Two thoughts that I feel should be in a blog post, though I don’t know how to make them cohere:
Write the days; record this moment as if we were living through history.
Because we are. I’ve seen tweets that implore the necessity of starting a journal now, of recording daily life now, because years down the road we’ll all need to look back and learn and remember. The historians will thank you.
In my mind and in my journaling practice, I have been combining this with writing advice gleaned from Robert Olen Butler’s From Where You Dream. Here is a passage:
But here’s a certain kind of journal that might be useful to you: at the end of the day or beginning of the next day, return to some event of the day that evoked an emotion in you. Record that event in the journal. But do this only—only—moment to moment through the senses. Absolutely never name an emotion; never start explaining or analyzing or interpreting an emotion. Record only through those five ways I mentioned that we feel emotions—signals inside the body, signals outside the body, flashes of the past, flashes of the future, sensual selectivity—which are therefore the best ways to express emotions. Such a journal entry will read like a passage in a novel, like the most intense moment-to-moment scene in a novel…Robert Olen Butler, From Where You Dream, p. 28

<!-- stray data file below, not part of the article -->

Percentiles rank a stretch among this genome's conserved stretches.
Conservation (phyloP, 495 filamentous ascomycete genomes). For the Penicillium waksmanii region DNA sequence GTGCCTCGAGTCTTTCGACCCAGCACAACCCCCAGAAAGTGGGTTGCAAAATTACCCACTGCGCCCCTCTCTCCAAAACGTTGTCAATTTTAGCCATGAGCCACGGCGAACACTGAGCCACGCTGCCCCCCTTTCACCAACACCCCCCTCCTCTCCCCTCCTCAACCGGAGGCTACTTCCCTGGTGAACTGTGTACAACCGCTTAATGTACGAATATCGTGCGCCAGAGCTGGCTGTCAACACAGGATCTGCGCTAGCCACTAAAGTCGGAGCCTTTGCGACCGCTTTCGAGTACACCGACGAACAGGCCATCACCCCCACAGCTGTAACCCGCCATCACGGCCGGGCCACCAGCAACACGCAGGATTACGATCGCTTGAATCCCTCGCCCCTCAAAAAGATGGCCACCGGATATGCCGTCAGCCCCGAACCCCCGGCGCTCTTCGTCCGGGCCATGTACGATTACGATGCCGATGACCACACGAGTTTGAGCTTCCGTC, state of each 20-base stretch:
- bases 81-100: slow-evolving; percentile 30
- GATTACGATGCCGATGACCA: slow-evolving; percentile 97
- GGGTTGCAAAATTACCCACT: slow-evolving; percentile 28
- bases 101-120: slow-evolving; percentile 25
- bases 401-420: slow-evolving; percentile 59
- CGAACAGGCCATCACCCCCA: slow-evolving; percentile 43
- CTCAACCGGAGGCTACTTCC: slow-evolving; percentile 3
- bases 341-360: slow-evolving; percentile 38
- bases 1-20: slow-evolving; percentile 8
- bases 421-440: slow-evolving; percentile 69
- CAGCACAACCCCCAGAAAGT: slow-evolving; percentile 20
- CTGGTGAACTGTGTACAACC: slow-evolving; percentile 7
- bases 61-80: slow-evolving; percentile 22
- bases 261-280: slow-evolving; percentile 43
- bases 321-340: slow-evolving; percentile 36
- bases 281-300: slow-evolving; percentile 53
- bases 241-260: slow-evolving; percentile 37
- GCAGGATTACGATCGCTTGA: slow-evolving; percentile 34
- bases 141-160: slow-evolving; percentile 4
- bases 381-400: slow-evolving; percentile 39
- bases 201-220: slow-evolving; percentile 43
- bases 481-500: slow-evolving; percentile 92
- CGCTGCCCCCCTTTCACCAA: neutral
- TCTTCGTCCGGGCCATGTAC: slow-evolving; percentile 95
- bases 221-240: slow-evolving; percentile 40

This method of journaling is mostly meant for creative writers trying to improve some element of “craft.” But it’s useful for others, too, who are just getting into the habit, who maybe feel that same impulse to record something about this moment in time. Do it moment to moment. Focus on emotions, and let the events and facts fall into place from that.
After this, there is no going back to a world from “before.”
The world before is what led us here. Why should we go back? This is something that has been personally frustrating for me, and has pervaded my life, from my politics to my personal goals. Why should the world go back to the way it was? Hasn’t it been made abundantly clear that business as usual is a recipe for failure?
I have very little patience with the idea that change must come incrementally. This pandemic is a wake-up call; we cannot put radical change on a ten-year timeline. It must be done now. Action must be taken now. And while that inspires its own kind of anxiety, I think that the people who think that incremental change is necessary in order to give us all the time to adapt underestimate just how resilient we are. We don’t need time to “get used to” a new world.
We also just don’t have the time.
Header image is from July 2019.